FAQ - hypokinesia
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what are the causes of global hypokinesia? Please mention the source while answering the question?

Global hypokinesia is an echocardiographic finding. How would we differentiate the causes responsible for global hypokinesia?

normally it is due to ischemic heart disease, cardiomyopathies and these have various causes like hereditary disease e.g. storage anamolies etc.  (+ info)

what is adnormal ventricular contractility with global hypokinesia with a nuclear stress test?

It means that the heart is not working well and it's not confined to a single area, but rather all over the heart(Global)

Abnormal Ventricular Contractility is simply a way of say the lower part ft he heart isn't working as it should.

A normal ejection fraction is 55-65% + People have a really hard time when it gets to 10-15%. The seriousness of the findings really depend on the qulaifier they used:

Did they say Mild Mod or Severe?  (+ info)

what is global hypokinesia with septal akinesia?

this info was in my stress test results which I was told was normal--it also said there is moderate subdiaphragmatic artifact present on both sequences--and left ventricular ejection fraction 37%

A stress test is a screening test to check for the presence of coronary artery disease, i.e., clogged arteries in the blood supply to your heart. Your doctor will say it was negative when there is no indication that there are blockages, meaning the stress that was applied to you (by exercise or drugs to make your heart contract stronger and faster) did not induce or elicit "ischemia" or signs that a part of the heart is not receiving adequate blood supply.

The rest of the information are just secondary. Yours might not have shown inducible "ischemia" but the rest of the information it shows is not normal. Global hypokinesia means your heart muscle in general (hence "global) is not contracting as strongly as it should. "Moderate subdiaphragmatic artifact" just means technical "artifacts" or errors inherent to the test which really doesn't mean anything other than the more artifacts a test has, the more errors of interpretation is possible. Left ventricular ejection is a measure of how efficient your heart is in terms of how much blood us pumped each time your heart contracts. The higher ejection fraction means your heart is more efficient. The lower it is, means it's not doing its job as you would like it to be. Normal varies with age but 37% is very low and abnormal. Hope this helps.  (+ info)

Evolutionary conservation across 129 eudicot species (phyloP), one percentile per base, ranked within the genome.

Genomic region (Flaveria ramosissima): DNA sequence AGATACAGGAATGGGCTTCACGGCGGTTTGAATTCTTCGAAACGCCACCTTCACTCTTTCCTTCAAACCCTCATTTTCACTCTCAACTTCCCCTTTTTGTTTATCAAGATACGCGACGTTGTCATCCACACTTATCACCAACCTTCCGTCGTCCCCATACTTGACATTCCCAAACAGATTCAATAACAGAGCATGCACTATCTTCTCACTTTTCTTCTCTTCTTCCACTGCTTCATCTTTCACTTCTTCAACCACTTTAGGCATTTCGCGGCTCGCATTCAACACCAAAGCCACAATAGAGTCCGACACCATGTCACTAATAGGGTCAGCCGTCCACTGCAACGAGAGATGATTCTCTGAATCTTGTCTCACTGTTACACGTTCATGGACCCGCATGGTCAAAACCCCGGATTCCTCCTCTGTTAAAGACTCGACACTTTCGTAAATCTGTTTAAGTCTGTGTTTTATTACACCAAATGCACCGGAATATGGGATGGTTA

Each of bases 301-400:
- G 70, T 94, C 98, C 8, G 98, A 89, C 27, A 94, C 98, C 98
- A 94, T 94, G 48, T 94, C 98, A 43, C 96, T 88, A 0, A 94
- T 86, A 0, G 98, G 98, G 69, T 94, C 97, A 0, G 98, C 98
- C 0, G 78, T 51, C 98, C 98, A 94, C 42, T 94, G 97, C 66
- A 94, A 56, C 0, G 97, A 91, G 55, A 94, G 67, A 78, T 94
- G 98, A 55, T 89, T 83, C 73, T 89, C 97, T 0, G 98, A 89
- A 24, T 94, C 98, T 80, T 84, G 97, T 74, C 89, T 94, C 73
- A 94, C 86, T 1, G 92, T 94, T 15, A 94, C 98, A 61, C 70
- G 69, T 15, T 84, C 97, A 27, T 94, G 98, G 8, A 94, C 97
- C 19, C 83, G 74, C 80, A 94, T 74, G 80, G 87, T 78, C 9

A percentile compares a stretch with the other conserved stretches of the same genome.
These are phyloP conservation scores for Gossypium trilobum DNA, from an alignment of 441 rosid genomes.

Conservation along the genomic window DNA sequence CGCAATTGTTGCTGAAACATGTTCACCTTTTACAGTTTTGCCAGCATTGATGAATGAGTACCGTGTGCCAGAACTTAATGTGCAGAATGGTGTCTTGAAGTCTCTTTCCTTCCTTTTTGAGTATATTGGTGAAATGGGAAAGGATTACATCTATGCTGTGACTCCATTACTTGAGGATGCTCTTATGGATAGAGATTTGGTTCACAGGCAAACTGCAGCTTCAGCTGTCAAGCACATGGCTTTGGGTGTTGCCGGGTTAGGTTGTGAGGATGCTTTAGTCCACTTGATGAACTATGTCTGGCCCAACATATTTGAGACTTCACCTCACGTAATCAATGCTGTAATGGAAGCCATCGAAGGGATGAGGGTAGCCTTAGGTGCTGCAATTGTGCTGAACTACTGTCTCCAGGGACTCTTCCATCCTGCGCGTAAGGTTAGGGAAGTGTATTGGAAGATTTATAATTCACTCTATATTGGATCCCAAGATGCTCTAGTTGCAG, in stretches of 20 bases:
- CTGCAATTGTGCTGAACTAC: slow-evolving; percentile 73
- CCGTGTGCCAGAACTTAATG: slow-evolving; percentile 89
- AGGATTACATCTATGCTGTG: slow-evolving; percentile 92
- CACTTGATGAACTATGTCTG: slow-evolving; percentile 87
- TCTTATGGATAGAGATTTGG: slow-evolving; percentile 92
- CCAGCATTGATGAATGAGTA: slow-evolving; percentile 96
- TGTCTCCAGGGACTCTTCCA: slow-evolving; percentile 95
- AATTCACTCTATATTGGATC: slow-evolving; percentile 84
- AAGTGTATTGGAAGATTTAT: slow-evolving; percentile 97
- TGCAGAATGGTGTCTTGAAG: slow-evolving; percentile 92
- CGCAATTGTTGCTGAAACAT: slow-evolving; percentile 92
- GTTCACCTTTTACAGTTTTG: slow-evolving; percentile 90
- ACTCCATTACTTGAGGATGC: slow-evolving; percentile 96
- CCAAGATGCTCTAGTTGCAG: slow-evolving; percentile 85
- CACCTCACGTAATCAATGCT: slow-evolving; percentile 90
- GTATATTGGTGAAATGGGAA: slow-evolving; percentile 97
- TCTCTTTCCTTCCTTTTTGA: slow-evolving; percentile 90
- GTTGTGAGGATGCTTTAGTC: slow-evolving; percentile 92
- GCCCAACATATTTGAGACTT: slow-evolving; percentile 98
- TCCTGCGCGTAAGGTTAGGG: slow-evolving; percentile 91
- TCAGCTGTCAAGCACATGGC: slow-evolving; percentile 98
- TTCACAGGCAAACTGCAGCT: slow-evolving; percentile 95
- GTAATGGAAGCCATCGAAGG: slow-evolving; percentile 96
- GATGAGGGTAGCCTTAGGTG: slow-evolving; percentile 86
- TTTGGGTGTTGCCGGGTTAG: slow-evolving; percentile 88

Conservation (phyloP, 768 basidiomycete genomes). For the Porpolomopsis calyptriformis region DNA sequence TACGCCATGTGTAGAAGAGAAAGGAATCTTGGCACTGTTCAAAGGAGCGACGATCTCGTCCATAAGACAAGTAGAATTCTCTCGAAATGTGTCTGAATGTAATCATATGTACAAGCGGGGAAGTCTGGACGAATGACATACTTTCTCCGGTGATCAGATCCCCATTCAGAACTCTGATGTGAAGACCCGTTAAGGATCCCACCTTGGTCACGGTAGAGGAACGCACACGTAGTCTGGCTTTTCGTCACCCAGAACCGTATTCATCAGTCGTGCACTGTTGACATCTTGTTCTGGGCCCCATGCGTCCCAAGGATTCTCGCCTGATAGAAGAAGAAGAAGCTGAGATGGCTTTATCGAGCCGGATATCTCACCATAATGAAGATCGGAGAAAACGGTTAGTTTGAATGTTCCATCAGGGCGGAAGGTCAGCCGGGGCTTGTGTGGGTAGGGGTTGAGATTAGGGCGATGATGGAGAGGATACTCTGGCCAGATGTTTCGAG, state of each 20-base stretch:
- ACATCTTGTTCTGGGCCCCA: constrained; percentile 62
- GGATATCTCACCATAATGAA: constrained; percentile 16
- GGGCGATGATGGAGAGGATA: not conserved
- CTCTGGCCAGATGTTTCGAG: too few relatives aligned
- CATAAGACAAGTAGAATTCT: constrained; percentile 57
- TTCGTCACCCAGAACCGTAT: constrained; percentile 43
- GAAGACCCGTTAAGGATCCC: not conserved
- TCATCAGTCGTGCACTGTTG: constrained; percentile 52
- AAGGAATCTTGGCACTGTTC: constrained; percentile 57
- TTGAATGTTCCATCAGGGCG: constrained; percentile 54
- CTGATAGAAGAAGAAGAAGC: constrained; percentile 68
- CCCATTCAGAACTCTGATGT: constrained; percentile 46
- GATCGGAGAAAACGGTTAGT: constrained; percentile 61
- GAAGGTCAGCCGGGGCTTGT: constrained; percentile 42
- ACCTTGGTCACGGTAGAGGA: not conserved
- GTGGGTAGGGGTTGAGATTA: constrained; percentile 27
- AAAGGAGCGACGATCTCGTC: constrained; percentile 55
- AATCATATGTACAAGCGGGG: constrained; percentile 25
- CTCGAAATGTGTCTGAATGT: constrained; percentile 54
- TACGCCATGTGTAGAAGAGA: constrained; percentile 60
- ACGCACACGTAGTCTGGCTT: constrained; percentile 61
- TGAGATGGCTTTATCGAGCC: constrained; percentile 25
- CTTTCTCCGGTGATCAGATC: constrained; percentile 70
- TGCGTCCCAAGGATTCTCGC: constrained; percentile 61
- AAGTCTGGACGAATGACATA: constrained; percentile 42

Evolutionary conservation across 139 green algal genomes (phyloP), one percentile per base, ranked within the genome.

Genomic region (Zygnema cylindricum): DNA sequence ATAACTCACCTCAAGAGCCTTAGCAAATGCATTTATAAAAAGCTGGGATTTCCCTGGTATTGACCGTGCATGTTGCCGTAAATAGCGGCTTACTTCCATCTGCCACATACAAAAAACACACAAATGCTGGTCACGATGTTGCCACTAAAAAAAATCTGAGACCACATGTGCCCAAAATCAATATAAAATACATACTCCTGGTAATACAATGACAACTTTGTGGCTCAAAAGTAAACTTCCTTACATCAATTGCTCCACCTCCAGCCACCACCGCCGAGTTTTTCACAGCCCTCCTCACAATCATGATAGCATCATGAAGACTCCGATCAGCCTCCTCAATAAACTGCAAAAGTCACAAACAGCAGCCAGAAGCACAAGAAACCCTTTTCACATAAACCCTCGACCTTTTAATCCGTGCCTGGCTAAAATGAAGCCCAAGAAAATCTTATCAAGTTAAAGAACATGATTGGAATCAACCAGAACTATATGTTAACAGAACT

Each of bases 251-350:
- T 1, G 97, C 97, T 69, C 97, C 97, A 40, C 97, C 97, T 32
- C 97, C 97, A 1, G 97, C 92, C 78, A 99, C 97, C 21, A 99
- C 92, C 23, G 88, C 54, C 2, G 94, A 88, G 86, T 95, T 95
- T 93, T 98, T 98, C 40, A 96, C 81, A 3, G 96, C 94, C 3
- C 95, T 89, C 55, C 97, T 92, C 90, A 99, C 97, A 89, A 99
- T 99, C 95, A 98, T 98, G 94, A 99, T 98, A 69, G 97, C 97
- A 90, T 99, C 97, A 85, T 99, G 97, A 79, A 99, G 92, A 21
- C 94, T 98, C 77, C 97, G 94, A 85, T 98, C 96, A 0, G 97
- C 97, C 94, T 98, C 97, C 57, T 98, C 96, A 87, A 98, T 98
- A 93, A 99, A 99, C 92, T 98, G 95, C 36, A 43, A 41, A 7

What is Mild LV Segmental hypokinesia?

My echo cardiogram report says the following :
Mild LV Segmental hypokinesia.
Normal LV Systolic function
LVEF = 56%
Stage 1 LV Diuastolic dysfunction.
No Clot/Vegetation

What does this mean?
Are there any cardiac exercises that I can do to bring back LV to normal

Hypokinesia(hypo=less, kinesia=movement) in relation to heart means there is less movement in certain part of heart wall during each beat.

It has been known for many years that heart wall motion is a sensitive indicator of heart disease such as ischemia. Moreover, clinicians take abnormalities in heart wall motion very seriously because their extent can result in subsequent morbidity and mortality.

A normal contraction of the left ventricle should show uniform thickening and inward motion of the myocardium(heart muscle). A hypokinetic region demonstrates decreased thickening or inward motion compared with other regions.

For diagnostic convenience, heart wall is divided into segments such as apical, anterior, inferior etc.
If there is less motion in only one or part of the segment, it is called segmental hypokinesia.

The echo provides a visual display on the echo equipment's screen. The heart motion is seen in real time during each heart beat. The wall motion impairment indicates almost always heart muscle muscle damage due to an insufficient supply of blood to the heart muscle and that can happen without pain or knowledge of an event (heart attack).

In the ultimate analysis, your report means that there is marginally less blood supply to to a segment of your heart muscle during each contraction.

Your doctor should assess the extent of this and suggest remedy.  (+ info)

Heart Related - Dilated LV with Infero Apico lateral Hypokinesia and LVEF 45-50%?

Due to Hypertension this problem has developed - Dilated LV with Infero Apico lateral Hypokinesia and LVEF 45-50%.
Kindly advice. Thanks

A normal EF is considered >55%, so this means your heart muscle is a little weak. If this is a result of hypertension, obviously blood pressure control is absolutely necessary to prevent your heart from getting weaker. Sometimes medication can help your heart muscle get stronger.